30 animals from the Navy Pier Carousel were acquired and sold by Rebuilding Exchange, an environmentally conscious company that houses and sells reusable building materials donated to reduce construction waste, to fund its job training program.

The animals were part of the 1990s iteration of the carousel, which ran until 2019, and were designed to pay homage to the hand-painted creatures of the carousel’s heyday in the 1920s.

They had been stored after demolition until the Rebuilding Exchange was contacted.

A handful of carousel animals from the former Navy Pier Carousel on display at the Rebuilding Exchange Evanston location.  - Original credit: document

Within hours of the animals going on sale, all but eight that had been auctioned on eBay had been sold, according to Rebuilding Exchange social enterprise director Julian Pastin.

“The phone kept ringing,” he said. “The most common story we heard was that they had ridden the carousel as children and had pictures or memories of riding that specific animal.”

In total, the sale raised over $30,000 to be used for Rebuilding Exchange’s vocational training program designed to teach construction trades to those struggling to find steady employment for a variety of reasons. Pastin says the program will allow 90 graduates this year to join the workforce earning decent wages.

Rebuilding Exchange has two locations, one in Evanston on Hartrey Avenue and another in Chicago on West Webster Avenue, where donated materials from demolished homes, construction projects and the like are stored for resale. In addition to the carousel animals, the group had received ornately decorated marquee panels from the carousel which also proved to be popular items. The panels were decorated with scenes from all over Chicago, such as the city’s skyline.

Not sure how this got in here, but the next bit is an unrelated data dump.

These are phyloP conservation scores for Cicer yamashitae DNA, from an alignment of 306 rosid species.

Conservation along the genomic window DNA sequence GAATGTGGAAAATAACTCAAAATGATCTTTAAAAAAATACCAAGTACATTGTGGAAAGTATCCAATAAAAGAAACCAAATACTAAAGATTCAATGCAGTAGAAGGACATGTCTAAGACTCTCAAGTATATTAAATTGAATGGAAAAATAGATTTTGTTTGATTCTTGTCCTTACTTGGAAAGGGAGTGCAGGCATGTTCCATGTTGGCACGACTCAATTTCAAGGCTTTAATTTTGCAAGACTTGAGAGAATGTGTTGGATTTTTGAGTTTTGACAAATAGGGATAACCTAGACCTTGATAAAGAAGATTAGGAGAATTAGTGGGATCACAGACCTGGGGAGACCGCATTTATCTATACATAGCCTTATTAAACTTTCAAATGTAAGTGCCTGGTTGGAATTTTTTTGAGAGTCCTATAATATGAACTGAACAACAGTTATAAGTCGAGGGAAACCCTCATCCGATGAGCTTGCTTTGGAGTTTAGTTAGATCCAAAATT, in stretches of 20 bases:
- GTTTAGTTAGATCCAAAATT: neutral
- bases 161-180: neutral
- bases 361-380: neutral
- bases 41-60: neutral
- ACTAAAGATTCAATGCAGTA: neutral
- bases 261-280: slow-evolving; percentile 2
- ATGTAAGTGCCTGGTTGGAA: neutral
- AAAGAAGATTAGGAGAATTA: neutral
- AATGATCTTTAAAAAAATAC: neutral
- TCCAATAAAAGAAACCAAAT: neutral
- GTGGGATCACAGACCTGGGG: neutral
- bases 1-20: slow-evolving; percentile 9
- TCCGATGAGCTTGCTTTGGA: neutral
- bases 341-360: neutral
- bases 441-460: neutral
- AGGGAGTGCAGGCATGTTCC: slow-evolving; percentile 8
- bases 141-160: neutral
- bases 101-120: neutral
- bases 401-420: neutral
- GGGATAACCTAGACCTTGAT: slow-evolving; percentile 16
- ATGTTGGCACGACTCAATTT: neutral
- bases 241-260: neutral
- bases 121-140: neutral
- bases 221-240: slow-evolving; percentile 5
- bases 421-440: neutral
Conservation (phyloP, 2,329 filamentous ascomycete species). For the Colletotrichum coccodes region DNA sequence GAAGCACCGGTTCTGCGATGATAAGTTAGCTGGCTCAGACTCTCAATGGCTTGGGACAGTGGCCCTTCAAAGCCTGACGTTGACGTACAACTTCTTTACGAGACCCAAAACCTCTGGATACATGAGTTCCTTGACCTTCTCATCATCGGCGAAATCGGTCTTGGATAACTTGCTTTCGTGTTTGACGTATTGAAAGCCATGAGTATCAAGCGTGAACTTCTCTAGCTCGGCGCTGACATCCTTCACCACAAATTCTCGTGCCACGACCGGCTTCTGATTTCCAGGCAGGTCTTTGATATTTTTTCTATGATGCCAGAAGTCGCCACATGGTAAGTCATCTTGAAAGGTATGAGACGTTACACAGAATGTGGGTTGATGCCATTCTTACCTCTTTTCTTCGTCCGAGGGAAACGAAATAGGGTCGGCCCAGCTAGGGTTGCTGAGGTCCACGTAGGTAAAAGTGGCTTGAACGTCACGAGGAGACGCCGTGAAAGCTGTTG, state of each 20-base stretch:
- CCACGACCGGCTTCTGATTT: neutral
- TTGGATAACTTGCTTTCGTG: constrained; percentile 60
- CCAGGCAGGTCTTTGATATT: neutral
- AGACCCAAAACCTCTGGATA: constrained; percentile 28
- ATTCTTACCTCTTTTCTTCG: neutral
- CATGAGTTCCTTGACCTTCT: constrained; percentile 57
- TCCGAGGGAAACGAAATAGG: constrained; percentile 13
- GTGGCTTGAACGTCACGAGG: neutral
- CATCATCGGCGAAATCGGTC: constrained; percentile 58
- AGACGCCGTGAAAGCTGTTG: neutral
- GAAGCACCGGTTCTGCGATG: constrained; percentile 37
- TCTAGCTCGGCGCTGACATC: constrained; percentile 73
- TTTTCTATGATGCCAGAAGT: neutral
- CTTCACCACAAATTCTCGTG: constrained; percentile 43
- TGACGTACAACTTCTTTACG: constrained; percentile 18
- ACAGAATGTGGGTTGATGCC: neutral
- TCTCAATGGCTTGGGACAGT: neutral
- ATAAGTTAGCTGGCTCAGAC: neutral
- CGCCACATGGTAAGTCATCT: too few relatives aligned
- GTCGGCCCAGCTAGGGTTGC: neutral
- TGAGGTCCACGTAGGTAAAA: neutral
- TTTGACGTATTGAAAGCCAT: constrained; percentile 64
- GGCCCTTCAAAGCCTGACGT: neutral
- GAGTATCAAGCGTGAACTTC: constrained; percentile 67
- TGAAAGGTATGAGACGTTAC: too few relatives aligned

A set of carousel marquee panels from the former Navy Pier carousel previously donated to the Rebuilding Exchange.  - Original credit: document

“There are so many interesting pieces of history that just don’t get the chance to have a second life or a third life. We’re always happy when we can help provide that,” Pastin said.

Beyond the training program, Rebuilding Evanston strives to limit the amount of construction and demolition waste that ends up in landfills. Pastin said the group managed to save 2,000 pounds of trash from ending up in landfills.

Donation forms can be completed on the group’s website. The main items accepted are building materials such as cabinets, doors, lighting and more, as well as unique pieces like the carousel and banners from the NFL Drafts held in Chicago.

“We’re actually very grateful when we get these (unique) items. Whether we’re the first stop to get them or we’re the last stop,” Pastin said. “Our overall thought process is that we just want to ensure that it will be reused.”

The best way to find out what’s new at the exchange, according to Pastin, is to follow them on social media where they post giveaways and more.